Emergency Radio: The Day the Cell Phones Died – Part III

High-performance transceivers like this Yaesu DX9000 transmit up to 400 watts, and can cover the full ham radio high frequency (HF) spectrum from 1.8 mhz (160 meters) up to 54 mhz (6 meters). Advanced filters allow you to pull weak signals from the static when atmospheric propagation isn’t ideal.

High-performance transceivers like this Yaesu DX9000 transmit up to 400 watts, and can cover the full ham radio high frequency (HF) spectrum from 1.8 mhz (160 meters) up to 54 mhz (6 meters). Advanced filters allow you to pull weak signals from the static when atmospheric propagation isn’t ideal. Photo by Corey Graff.

Editor’s Note: This is the third of a 3-part series looking at two-way emergency radio for disaster preparedness. Click here to read part I. Click here to read part II. The full article appears in a new magazine called Living Ready, which you can download here.

A Look at the Radio Services: The Amateur “Ham Radio” Service

Arguably the most versatile of the emergency radio services, amateur radio allows you to operate on virtually every mode and band, and push out a full legal limit of 1500 watts. You’ll need an amateur radio license to transmit. There are license classes — Technician, General and Extra Class and each requires a few weeks of study and gets progressively more difficult to ace. But with each new license upgrade, you attain access to more bands and modes. The Federal Communications Commission (FCC) administers licenses while testing is handled by certified Volunteer Examiners (VEs) through local ham radio clubs. Study manuals for each license class are available through the American Radio Relay League. Incidentally, earning a ham radio license has gotten easier recently since the FCC dropped the requirement to learn Morse Code.

The benefits of ham radio for emergency communications include access to other local, state, national and global radio operators who are capable of staying on the air even during power outages and failures of the grid. You can operate FM, AM or Single Sideband (SSB) modes using voice, CW (morse code) and data modes from the high frequency (shortwave) bands through the ultra high frequency (UHF) spectrum for crystal clear local and statewide FM communications. You can find out what’s happening. And you can get a signal out to get help.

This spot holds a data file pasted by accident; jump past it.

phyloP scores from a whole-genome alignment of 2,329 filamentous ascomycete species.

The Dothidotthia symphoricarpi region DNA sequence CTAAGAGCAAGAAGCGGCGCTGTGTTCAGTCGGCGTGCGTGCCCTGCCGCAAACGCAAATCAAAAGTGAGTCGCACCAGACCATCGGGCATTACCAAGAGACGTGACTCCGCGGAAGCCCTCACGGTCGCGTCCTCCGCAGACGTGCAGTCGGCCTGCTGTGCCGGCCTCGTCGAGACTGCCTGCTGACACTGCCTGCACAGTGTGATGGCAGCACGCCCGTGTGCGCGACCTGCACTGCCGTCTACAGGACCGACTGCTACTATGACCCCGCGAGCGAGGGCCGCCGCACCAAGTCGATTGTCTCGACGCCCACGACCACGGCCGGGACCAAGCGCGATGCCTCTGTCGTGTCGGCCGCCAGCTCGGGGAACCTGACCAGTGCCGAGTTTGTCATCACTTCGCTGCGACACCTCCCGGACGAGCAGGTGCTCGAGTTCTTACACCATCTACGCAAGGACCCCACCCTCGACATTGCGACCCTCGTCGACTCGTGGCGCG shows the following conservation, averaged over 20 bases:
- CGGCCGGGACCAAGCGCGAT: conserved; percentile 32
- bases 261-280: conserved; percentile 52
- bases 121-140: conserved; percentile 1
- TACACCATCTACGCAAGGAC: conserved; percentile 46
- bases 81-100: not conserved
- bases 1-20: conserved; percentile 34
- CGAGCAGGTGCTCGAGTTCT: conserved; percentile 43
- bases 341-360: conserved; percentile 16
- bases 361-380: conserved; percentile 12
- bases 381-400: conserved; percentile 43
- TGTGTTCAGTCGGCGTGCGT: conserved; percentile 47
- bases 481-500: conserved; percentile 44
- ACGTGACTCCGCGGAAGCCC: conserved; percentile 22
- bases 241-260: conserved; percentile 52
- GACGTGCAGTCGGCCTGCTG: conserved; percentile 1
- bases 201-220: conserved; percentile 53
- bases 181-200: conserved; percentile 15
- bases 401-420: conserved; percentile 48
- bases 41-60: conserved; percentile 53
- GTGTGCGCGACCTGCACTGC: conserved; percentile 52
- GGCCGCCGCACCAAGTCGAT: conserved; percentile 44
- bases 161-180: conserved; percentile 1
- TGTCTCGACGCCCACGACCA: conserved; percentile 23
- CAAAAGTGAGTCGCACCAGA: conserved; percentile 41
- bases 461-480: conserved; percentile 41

Citizens Band (CB)

You don’t have to be a wayfaring trucker careening down the open road to realize the benefits of Citizens Band or CB radio. While described by some as a “wasteland” — a reputation gained by rampant on-air vulgarity in some parts of the country — CB radio operates in the 11 meter band (26.965 – 27.405 MHz spectrum range) on 40 designated channels, and is quite useful for emergency use. Radios can receive and transmit in FM, AM or SSB modes but are limited to 4 watts (AM) or 12 watts (SSB). Unlike some of the other radio services, Citizens Band no longer requires a license, though there are rules you need to follow. Amplifiers used to boost output power are prohibited and you must observe height restrictions on antennas. You are also required to assume a “handle,” though it’s a safe bet that “Rubber Duck” has already been taken.

The Garmin Rino 655t is an example of a two-way radio that operates in the General Mobile Radio Service (GMRS), Family Radio Service (FRS), and includes full on-board GPS. An FCC license is required to use the GMRS frequencies..

The Garmin Rino 655t is an example of a two-way radio that operates in the General Mobile Radio Service (GMRS), Family Radio Service (FRS), and includes full on-board GPS. An FCC license is required to use the GMRS frequencies.

General Mobile Radio Service (GMRS)